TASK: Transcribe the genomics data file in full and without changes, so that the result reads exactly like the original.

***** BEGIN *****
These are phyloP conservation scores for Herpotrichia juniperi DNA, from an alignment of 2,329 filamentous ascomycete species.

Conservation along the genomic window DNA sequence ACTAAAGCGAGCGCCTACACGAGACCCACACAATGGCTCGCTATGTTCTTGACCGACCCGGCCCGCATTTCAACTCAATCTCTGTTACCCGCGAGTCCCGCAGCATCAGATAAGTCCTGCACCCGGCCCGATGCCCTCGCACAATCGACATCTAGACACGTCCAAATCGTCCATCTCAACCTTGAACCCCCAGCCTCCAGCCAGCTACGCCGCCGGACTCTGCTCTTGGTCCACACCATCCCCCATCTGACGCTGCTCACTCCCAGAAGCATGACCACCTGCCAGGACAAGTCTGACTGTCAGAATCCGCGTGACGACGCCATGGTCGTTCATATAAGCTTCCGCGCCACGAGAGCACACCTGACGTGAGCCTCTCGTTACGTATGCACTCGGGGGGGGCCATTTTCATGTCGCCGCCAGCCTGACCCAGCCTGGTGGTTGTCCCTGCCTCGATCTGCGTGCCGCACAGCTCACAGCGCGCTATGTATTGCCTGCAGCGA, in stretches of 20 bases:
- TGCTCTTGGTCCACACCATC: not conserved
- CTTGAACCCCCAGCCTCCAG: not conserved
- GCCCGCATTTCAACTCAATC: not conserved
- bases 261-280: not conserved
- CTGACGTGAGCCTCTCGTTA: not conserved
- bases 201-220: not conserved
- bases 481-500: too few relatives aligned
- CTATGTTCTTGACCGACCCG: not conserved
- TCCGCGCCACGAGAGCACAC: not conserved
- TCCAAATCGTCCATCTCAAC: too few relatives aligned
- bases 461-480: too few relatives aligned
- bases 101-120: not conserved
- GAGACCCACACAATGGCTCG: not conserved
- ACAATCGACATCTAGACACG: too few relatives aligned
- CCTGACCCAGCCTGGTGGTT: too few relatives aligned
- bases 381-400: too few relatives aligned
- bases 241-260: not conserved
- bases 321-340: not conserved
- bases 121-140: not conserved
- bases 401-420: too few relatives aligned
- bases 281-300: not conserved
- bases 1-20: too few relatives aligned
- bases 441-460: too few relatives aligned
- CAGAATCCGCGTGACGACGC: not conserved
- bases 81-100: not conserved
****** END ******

These are phyloP conservation scores for Herpotrichia juniperi DNA, from an alignment of 2,329 filamentous ascomycete species.

Conservation along the genomic window DNA sequence ACTAAAGCGAGCGCCTACACGAGACCCACACAATGGCTCGCTATGTTCTTGACCGACCCGGCCCGCATTTCAACTCAATCTCTGTTACCCGCGAGTCCCGCAGCATCAGATAAGTCCTGCACCCGGCCCGATGCCCTCGCACAATCGACATCTAGACACGTCCAAATCGTCCATCTCAACCTTGAACCCCCAGCCTCCAGCCAGCTACGCCGCCGGACTCTGCTCTTGGTCCACACCATCCCCCATCTGACGCTGCTCACTCCCAGAAGCATGACCACCTGCCAGGACAAGTCTGACTGTCAGAATCCGCGTGACGACGCCATGGTCGTTCATATAAGCTTCCGCGCCACGAGAGCACACCTGACGTGAGCCTCTCGTTACGTATGCACTCGGGGGGGGCCATTTTCATGTCGCCGCCAGCCTGACCCAGCCTGGTGGTTGTCCCTGCCTCGATCTGCGTGCCGCACAGCTCACAGCGCGCTATGTATTGCCTGCAGCGA, in stretches of 20 bases:
- TGCTCTTGGTCCACACCATC: not conserved
- CTTGAACCCCCAGCCTCCAG: not conserved
- GCCCGCATTTCAACTCAATC: not conserved
- bases 261-280: not conserved
- CTGACGTGAGCCTCTCGTTA: not conserved
- bases 201-220: not conserved
- bases 481-500: too few relatives aligned
- CTATGTTCTTGACCGACCCG: not conserved
- TCCGCGCCACGAGAGCACAC: not conserved
- TCCAAATCGTCCATCTCAAC: too few relatives aligned
- bases 461-480: too few relatives aligned
- bases 101-120: not conserved
- GAGACCCACACAATGGCTCG: not conserved
- ACAATCGACATCTAGACACG: too few relatives aligned
- CCTGACCCAGCCTGGTGGTT: too few relatives aligned
- bases 381-400: too few relatives aligned
- bases 241-260: not conserved
- bases 321-340: not conserved
- bases 121-140: not conserved
- bases 401-420: too few relatives aligned
- bases 281-300: not conserved
- bases 1-20: too few relatives aligned
- bases 441-460: too few relatives aligned
- CAGAATCCGCGTGACGACGC: not conserved
- bases 81-100: not conserved